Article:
ISPs do not have a great track record of keeping information safe. In fact, there have been a number of high-profile breaches such as the AOL breach involving the data of more than 500 million users. Recently, Comcast suffered a large breach of information involving the data for almost 600 thousand users. The new rules would have required ISPs to obtain opt-in to provide your information to third parties. This would have reduced the now treasure trove of data held by the ISPs, thereby reducing the exposure to a breach of personal data.

In addition to obtaining credit card and other financial data, hackers can pinpoint the browser history of each individual which may be used as blackmail against that individual.

Insertion of adware and spyware weaken security

A number of ISPs insert adware and spyware into their browsers, which generates targeted advertising. For purposes of this article, we will refer to adware and spyware, which are not very different in terms of invasiveness or functionality, as just adware. ISPs insert adware into browsers that analyze browsing history in order to customize ads specifically for you.

The insertion of adware into a browser is a major threat to cybersecurity because inserting new code into a webpage could break the security of that page. The new FCC privacy rules would have ended this practice. In basic terms of security, hackers take advantage of this security weakness in the insertion process to break into sites and applications that you use. It gives hackers an easy way in.

A related security issue comes from ISPs installing adware into devices, such as a mobile phone, which most of us purchase directly from the service provider as part of a service agreement. In the past, ISPs have justified the installation of adware on the basis that it was to improve the wireless network service and performance. After a lot of blowback, ISPs backed down on pushing the adware application. ISPs will likely revert back to placing adware on mobile devices since the Congressional repeal of the FCC privacy rules effectively removes the FCC as a privacy watchdog. And adware can record virtually all of your phone functions, including systems logs apps usage and other communications. Any adept hacker can utilize interception of the adware and obtain sensitive information such as usernames and passwords without having to do much in the way of sophisticated hacking. A hacker can hijack your phone entirely and access almost anything including your contacts, phone numbers and call history logs.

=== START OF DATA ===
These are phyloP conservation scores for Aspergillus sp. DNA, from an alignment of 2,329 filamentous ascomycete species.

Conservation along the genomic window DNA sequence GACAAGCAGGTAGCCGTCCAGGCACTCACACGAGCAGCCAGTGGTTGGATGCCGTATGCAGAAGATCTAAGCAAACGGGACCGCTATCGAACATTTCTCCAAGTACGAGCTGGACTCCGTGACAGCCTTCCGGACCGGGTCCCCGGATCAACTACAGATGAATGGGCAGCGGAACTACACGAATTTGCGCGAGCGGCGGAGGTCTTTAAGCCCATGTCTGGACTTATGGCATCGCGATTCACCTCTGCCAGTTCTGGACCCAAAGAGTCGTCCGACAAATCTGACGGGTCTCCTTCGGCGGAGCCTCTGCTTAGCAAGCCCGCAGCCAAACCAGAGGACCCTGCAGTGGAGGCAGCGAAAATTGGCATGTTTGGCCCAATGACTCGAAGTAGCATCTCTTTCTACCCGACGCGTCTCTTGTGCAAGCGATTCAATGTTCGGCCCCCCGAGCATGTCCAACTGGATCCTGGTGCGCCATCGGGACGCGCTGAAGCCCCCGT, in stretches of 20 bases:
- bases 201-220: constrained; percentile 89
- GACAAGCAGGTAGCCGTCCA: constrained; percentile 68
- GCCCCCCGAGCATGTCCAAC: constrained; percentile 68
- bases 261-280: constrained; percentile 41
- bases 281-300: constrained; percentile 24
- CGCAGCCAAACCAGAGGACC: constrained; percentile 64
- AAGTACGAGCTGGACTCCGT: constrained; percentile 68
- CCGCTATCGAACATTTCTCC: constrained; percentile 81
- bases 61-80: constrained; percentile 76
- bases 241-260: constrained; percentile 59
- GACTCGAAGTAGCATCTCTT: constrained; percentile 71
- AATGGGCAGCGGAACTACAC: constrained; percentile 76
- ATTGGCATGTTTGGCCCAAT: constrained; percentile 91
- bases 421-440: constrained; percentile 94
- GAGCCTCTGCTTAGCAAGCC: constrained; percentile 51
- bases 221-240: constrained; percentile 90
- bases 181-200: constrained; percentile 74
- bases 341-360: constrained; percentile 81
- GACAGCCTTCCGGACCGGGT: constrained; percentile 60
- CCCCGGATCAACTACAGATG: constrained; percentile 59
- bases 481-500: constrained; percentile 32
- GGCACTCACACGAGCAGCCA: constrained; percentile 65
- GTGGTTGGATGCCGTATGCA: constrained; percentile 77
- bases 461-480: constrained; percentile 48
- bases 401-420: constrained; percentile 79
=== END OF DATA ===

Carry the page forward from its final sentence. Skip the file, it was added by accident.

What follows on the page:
Conclusion

The Congressional repeal of the FCC privacy rules will have security implications far beyond what was ever envisioned or intended. Without these privacy rules, ISPs will continue with impunity to sell user browser data and will likely resume dangerous practices such as inserting adware into mobile devices. Since there is no opt-in requirement, many consumers are unaware of these issues. Most users simply ignore or click through agreements without being aware of what is happening behind the scenes. The negative security implications of the repeal of the FCC rules are far reaching and have long-lasting implications for personal privacy and national security. The end result is simple — repealing the FCC’s privacy rules will not just be a disaster for Americans’ privacy, it will be disaster for America’s cybersecurity, too.

Originally published on Law360, April 26, 2017. Posted with permission.(subscription required)